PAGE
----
NCAVP mourns the death of Fifty Bandz, a 21-year-old Black trans woman who was fatally shot by her former partner Michael Josuha Brooks on January 28 in Baton Rouge, LA. He is currently being charged with second degree murder.
Several orgs have spoken out on the death of Fifty, noting the prevalence of both gun violence and intimate partner violence against trans people, especially Black trans women. “Fifty Bandz should be alive today,” said a volunteer with The Louisiana chapter of Moms Demand Action in the joint statement released by MDA and Students Demand Action – both members of Everytown for Gun Safety’s grassroots network. “Black trans women are shot and killed at alarming rates. Black trans lives matter and it’s past time lawmakers to start acting like it.”
On February 1st, friends, family, and loved ones gathered to release white balloons in her honor. Many are mourning the loss of Fifty on social media, posting comments of broken hearts and RIP on her Instagram. “50 please let this be a joke,” writes one user, “my favorite person on here 🥺 rip! 💔” writes another. According to her page, Fifty enjoyed going out dancing, fashion, and often got her hair done by her stylist @dornelll, whom she tags often in her photos – going so far as even crediting him in her bio.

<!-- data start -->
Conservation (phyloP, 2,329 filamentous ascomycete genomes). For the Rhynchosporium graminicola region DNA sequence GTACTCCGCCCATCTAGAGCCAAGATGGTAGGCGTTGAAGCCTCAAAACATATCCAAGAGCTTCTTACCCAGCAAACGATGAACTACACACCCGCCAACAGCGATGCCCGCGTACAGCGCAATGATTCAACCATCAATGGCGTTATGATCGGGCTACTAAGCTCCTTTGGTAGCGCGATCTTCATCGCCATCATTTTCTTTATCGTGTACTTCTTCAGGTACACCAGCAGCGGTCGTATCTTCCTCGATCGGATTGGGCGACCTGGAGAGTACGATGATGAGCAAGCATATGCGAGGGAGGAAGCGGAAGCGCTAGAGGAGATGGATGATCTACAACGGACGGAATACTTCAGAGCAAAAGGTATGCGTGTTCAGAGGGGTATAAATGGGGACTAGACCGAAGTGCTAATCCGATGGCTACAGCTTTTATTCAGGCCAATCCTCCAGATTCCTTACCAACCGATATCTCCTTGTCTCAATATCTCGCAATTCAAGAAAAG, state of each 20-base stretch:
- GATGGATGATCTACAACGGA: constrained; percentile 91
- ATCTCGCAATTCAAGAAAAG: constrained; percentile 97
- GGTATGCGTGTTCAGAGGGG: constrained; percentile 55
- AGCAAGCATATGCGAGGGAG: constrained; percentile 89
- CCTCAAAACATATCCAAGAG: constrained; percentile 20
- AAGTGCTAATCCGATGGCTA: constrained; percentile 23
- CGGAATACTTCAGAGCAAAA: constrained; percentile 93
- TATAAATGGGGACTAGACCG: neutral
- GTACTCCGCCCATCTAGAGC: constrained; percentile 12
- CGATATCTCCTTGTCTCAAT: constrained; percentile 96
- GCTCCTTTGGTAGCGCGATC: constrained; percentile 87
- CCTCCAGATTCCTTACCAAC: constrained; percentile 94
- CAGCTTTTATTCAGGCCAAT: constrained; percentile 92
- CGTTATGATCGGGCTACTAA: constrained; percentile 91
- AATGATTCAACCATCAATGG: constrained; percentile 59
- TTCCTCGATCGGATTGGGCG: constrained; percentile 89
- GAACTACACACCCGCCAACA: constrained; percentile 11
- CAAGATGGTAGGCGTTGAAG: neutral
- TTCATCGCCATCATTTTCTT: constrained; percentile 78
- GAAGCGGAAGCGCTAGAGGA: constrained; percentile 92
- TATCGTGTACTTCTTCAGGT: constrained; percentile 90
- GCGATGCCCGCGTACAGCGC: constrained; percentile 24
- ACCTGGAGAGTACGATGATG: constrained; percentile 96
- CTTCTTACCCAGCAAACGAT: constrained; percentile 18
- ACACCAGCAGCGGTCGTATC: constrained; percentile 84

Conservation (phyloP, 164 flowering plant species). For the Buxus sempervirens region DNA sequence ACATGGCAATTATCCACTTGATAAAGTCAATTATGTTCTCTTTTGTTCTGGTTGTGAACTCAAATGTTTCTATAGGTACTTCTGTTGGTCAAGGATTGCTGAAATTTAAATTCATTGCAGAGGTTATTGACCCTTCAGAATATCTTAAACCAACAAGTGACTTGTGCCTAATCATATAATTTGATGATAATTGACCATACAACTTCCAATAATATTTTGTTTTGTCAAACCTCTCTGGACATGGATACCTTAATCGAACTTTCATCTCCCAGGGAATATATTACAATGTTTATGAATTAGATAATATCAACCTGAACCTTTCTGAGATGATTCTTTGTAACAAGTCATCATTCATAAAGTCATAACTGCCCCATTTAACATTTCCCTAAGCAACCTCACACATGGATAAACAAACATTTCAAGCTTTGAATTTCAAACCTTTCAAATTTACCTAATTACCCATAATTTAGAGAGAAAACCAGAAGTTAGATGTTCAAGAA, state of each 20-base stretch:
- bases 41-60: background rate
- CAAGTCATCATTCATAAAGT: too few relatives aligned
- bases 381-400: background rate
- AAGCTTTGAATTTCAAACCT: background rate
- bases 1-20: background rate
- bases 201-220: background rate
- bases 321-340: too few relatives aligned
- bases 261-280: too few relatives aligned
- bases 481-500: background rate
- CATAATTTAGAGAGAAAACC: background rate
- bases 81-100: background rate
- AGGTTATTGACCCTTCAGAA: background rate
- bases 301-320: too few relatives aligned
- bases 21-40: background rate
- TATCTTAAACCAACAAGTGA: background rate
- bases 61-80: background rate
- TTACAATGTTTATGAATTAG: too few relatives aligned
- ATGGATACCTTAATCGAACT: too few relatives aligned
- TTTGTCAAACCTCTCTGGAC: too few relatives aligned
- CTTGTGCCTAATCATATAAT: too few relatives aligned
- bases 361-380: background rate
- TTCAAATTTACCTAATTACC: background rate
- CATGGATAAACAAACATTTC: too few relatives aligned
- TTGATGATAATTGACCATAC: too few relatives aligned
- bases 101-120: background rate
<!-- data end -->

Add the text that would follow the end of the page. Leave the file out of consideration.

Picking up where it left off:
NCAVP stands in solidarity with Black trans women, and we know that it is always hard to read these reports of violence against our communities. We know this can be even more painful when there continues to be an unchecked epidemic of homicides of Black trans women, as police violence is escalating against Black and brown people, and our nation continues to be grappling with the COVID-19 pandemic that highlights long standing healthcare disparities for Black and brown communities. If you need support in these difficult times, you can always reach out to your local NCAVP member. If you or someone you know is experiencing violence, you can reach our free bilingual national hotline at 212-714-1141 or report online for support.
NCAVP works to prevent, respond to, and end all forms of violence against and within lesbian, gay, bisexual, transgender, queer (LGBTQ) and HIV-affected communities. NCAVP is a national coalition of local member programs and affiliate organizations who create systemic and social change. NCAVP is a program of the New York City Anti-Violence Project.